SAN DIEGO -- The Brewers showed the Padres why they're one of the National League's best offenses on Monday night, as the NL Central leaders smashed two homers off Eric Stults and pounded out 16 hits overall to send the Padres to a deflating 10-1 loss.
The Brewers (73-58) entered the night with the second-most runs scored and homers in the NL, while the Padres (60-70) ranked last in both categories. That stark contrast was evident, as Aramis Ramirez and Ryan Braun both had three hits and blasted solo homers to lead Milwaukee in a romp.
"It's a lineup where you've gotta execute pitches, and if you don't, they're going to do damage," Stults said. "You'd think a lineup like that -- that has a lot of guys who swing as hard as they do -- would strike out a lot, but they don't swing and miss much."
Stults (6-14) entered the series opener with a 3-0 record and a 1.46 ERA in four August starts, but he was saddled with his 14th loss, tied for the most in the Majors. He gave up four runs on nine hits and three walks with just three strikeouts in five innings.
"Tonight just wasn't my night," Stults said. "[I was] trying to find that tempo that I've had the last few starts, and tonight was just one of those things where it didn't come together."
Kyle Lohse (12-7) wasn't exactly dominant, allowing one run on four hits and four walks with five strikeouts in six innings, but it was more than enough to buoy the Brewers.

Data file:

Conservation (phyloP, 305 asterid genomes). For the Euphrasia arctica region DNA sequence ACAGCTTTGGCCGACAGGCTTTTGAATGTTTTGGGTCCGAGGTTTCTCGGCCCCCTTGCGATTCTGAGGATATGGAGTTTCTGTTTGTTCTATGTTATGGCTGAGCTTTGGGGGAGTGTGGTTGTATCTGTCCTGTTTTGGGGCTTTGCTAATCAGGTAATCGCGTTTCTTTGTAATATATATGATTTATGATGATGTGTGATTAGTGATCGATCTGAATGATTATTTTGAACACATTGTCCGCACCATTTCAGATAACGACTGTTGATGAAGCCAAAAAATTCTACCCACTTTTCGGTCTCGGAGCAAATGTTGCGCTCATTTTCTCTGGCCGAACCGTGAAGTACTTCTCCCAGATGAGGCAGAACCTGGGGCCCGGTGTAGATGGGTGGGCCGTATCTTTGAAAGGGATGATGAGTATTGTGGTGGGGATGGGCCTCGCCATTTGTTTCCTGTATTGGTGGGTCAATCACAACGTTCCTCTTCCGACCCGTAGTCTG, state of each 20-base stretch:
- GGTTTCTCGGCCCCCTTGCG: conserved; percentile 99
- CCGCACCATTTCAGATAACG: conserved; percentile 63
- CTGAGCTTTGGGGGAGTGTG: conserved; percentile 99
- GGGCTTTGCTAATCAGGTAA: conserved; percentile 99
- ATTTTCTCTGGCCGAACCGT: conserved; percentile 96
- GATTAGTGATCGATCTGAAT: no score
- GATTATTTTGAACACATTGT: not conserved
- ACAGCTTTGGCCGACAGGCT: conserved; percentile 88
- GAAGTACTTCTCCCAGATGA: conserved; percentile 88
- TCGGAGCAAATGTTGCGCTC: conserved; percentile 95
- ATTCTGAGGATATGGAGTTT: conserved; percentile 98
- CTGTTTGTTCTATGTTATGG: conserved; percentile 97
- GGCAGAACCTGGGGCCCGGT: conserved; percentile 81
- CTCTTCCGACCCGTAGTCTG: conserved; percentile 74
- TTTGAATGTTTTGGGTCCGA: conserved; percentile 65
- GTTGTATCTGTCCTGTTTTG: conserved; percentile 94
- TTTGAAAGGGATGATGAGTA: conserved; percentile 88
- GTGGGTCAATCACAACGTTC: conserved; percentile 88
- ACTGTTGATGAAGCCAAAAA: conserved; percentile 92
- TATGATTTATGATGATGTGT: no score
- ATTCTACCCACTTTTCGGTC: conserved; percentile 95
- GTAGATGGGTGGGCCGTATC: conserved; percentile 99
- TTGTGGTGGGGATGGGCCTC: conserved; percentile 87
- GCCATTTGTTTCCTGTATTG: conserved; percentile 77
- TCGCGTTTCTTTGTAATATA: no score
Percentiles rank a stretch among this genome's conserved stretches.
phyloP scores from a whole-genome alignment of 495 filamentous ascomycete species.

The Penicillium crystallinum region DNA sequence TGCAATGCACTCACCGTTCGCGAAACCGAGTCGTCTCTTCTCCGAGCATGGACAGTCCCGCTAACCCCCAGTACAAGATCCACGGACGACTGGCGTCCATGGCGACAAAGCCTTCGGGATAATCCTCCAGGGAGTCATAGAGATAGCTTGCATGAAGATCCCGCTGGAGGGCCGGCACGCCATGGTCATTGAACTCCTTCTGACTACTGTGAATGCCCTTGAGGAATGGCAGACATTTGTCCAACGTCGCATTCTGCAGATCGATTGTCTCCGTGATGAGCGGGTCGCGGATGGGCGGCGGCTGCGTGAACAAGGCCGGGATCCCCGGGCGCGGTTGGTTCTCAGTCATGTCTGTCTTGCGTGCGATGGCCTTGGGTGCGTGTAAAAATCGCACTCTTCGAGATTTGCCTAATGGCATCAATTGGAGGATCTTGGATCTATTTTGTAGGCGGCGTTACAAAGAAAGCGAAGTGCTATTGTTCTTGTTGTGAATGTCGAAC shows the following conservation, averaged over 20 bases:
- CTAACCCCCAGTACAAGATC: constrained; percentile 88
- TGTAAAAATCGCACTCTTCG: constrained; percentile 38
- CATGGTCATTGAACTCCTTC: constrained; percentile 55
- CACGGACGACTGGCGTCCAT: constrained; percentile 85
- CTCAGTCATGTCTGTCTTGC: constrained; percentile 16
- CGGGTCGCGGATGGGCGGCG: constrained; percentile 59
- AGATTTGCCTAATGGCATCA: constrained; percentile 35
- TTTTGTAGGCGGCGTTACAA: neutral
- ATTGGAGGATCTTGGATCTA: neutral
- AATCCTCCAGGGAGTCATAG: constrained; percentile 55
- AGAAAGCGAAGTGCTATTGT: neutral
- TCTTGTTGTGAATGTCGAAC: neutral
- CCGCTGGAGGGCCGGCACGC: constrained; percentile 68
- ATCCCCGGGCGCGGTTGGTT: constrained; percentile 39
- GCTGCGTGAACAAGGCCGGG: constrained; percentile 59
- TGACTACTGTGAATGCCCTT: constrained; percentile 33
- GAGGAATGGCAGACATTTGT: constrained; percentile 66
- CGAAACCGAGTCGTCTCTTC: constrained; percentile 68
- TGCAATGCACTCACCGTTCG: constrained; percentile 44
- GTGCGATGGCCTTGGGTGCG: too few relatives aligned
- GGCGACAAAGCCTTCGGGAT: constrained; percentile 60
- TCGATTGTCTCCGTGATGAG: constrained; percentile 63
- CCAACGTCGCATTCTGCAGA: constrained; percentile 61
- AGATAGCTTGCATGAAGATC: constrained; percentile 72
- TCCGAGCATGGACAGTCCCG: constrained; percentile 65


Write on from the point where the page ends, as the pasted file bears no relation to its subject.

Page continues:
Baserunning blunders killed two of San Diego's few chances to score. Will Venable took off too early on a steal attempt from second base in the first inning, and was easily caught by Lohse. In the sixth, the Padres' final hint of a rally was extinguished as Seth Smith was picked off second base by Brewers catcher Martin Maldonado.
"Will was aggressive trying to get to third base -- I don't want to get in particulars about what we know about the Brewers, but Will was aggressive and got caught," manager Bud Black said. "[Smith] had a lapse in judgment."
On a night when San Diego also had just one hit in eight at-bats with runners in scoring position, those mental mistakes just added salt to the wound.
Alexi Amarista was a bright spot, collecting an RBI triple in the second inning to briefly even the score. The Padres had a couple chances to grab the lead, but Amarista was thrown out at home plate on an attempted squeeze by Stults, and Venable struck out on a full count with the bases loaded to end the frame.
That would immediately haunt the Friars, as Milwaukee took control in the next frame behind Braun's solo shot that just scraped over the wall in left-center and an RBI single by Maldonado.
"Sometimes there's certain games where you might get a take, you might get a foul ball, you might get a popup or [a ball] hit right at someone -- but that wasn't the case today," Black said. "They squared up his mistakes."
Ramirez added his own long ball to start off the fifth, a towering shot to straightaway center off a first-pitch 87-mph fastball from Stults that made it 4-1.
"I don't think there's been a ball he hasn't squared up for a while," Lohse said. "That's the guy that I used to face that I hated facing."
From there, the rout was on, as Milwaukee battered around Blaine Boyer in the reliever's worst outing with the Padres. He gave up four runs on five hits with two walks in 1 2/3 innings as his ERA rose from 1.67 to 2.65.
It was just that kind of night for the Padres, who have now lost eight of their last 11.
Will Laws is an associate reporter for MLB.com. This story was not subject to the approval of Major League Baseball or its clubs.